I do not think it is any particular skill but rather more of a mindset. Having an attitude of learning is important. Everything is changing and if you do not keep up with certain trends, you will be left behind. Young lawyers should be mindful of the changes that are ongoing and adapt.
What song do you imagine playing when you enter the room?
It’s my life by Bon Jovi.
3 lesser known facts about you?
To keep my artistic side still engaged, I make it a point to do watercolour painting every weekend. Recently, I went to Ipoh to paint and also went to Tibet last year. When you go for a painting class, everyone around you is motivated to do the same thing. This helps you to stay engaged and paint. Sometimes, it is hard to drag myself out of bed in the early morning on a weekend when it’s so tempting to sleep in, but I feel guilty when I miss a class so that propels me to keep on going.
McKenzie Road, January 2017 (Siqi Chung)
I also enjoy travelling and have been to all seven continents. In 2015, my friends and I went on a long trip through Brazil, Argentina and eventually made our way to Antarctica, the final continent.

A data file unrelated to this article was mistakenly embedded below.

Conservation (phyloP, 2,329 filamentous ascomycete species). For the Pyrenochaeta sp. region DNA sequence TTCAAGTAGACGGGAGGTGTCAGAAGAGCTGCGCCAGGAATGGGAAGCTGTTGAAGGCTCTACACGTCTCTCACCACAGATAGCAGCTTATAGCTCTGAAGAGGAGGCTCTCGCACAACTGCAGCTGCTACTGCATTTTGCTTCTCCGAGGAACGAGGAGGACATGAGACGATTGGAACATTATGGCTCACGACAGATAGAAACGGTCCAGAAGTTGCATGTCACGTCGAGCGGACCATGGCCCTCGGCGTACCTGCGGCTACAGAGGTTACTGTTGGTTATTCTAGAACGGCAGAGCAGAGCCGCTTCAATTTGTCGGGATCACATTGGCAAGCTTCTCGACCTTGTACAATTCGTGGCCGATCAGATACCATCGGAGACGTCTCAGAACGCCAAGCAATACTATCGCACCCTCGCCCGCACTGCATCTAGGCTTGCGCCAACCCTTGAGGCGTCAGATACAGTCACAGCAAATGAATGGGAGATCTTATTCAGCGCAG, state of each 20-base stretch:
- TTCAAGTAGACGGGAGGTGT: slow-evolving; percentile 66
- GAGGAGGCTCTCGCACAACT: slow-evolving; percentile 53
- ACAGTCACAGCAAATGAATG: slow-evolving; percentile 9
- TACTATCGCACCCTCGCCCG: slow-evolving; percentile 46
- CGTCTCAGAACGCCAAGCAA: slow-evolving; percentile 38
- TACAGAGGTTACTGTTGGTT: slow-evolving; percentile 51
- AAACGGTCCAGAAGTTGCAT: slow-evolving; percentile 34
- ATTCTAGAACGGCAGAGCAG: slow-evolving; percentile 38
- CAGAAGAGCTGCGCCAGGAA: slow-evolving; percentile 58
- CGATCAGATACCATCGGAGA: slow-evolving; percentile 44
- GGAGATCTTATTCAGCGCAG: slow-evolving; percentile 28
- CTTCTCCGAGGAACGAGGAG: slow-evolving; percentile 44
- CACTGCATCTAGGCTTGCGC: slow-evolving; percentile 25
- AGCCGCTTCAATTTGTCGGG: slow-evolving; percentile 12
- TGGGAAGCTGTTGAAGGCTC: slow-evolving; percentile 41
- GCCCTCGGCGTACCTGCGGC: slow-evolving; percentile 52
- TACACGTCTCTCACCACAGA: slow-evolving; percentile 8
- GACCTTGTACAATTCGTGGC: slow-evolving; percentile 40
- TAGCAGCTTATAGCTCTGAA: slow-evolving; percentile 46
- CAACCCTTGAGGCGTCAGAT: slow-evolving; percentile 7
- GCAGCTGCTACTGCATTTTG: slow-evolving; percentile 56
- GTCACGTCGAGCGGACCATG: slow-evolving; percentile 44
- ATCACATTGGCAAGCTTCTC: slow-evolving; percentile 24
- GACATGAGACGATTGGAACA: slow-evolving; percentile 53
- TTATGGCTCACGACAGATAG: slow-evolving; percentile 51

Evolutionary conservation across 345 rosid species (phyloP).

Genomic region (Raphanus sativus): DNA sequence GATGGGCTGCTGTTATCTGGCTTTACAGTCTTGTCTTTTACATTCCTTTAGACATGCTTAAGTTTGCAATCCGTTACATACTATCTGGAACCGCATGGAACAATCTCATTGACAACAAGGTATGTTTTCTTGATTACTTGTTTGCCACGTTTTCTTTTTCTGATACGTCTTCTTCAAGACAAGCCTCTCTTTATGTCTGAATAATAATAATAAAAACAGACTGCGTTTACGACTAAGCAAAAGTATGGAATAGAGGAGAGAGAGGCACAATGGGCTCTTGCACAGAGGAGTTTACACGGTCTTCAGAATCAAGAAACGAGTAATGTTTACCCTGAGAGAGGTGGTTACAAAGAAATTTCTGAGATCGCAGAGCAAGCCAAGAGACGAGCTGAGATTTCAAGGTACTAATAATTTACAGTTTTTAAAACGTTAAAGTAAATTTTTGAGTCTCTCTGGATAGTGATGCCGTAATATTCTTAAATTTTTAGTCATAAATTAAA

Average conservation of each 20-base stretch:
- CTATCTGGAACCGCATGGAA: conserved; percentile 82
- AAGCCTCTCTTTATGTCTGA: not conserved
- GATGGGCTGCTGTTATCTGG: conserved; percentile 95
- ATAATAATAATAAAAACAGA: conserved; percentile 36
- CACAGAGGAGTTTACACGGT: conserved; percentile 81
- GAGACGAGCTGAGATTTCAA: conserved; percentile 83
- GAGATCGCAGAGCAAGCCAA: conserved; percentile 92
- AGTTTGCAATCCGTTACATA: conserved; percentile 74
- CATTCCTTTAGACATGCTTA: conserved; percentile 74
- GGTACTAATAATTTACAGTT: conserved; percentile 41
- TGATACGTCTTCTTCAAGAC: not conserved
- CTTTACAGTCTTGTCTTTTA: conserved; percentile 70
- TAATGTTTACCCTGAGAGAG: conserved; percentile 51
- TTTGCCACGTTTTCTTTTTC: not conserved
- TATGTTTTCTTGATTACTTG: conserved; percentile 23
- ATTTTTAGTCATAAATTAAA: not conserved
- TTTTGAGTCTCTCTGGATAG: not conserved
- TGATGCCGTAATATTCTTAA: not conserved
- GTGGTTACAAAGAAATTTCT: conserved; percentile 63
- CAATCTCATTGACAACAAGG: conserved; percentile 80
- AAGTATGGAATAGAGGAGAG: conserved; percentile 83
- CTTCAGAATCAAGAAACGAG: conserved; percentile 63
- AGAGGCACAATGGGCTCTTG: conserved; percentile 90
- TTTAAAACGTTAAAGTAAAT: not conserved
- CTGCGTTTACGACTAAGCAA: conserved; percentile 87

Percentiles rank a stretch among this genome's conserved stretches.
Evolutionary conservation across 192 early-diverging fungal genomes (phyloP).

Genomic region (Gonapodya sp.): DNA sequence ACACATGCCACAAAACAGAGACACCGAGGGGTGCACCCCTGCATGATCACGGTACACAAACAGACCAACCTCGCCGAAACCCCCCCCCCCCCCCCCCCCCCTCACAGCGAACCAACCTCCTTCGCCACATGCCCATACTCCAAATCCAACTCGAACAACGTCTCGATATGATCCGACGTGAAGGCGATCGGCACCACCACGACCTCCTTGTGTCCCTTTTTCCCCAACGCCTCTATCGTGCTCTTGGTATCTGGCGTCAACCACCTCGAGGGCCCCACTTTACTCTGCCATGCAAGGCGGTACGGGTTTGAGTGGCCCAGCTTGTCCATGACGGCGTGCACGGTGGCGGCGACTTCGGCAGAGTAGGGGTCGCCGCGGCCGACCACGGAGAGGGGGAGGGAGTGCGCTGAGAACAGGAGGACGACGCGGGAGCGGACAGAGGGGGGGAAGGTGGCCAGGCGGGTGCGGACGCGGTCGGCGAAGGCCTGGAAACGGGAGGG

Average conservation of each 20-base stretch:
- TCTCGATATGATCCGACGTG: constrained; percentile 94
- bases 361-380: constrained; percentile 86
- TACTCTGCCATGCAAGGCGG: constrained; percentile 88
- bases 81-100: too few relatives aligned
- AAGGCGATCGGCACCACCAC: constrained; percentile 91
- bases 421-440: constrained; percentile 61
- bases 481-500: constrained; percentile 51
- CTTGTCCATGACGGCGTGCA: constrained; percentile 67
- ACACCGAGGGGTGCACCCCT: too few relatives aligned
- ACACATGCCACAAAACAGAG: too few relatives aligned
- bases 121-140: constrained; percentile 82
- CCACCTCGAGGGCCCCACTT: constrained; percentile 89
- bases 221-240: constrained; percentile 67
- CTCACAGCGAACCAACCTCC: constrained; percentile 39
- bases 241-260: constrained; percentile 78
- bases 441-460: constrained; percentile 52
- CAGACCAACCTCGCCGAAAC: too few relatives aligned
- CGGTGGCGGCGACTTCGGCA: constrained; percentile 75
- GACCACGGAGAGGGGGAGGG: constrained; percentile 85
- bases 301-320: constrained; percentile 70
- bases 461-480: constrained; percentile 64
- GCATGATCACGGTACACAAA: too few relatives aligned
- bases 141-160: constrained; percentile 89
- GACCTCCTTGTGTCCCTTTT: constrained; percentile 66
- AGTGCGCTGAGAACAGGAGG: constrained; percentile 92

The final fact is that I am an introvert. Given that I am in the marketing and media scene, most people imagine that I am an extrovert. But for me, it boils down to what my motivation is. I do not do things for the external validation and I prefer to keep my personal life to myself. Of course, when it comes to my job, if I have to network or be on certain panels, I wouldn’t mind doing it and will make sure that it is worthwhile.
This article does not constitute legal advice or a legal opinion on any matter discussed and, accordingly, it should not be relied upon. It should not be regarded as a comprehensive statement of the law and practice in this area. If you require any advice or information, please speak to practicing lawyer in your jurisdiction. No individual who is a member, partner, shareholder or consultant of, in or to any constituent part of Interstellar Group Pte. Ltd. accepts or assumes responsibility, or has any liability, to any person in respect of this article.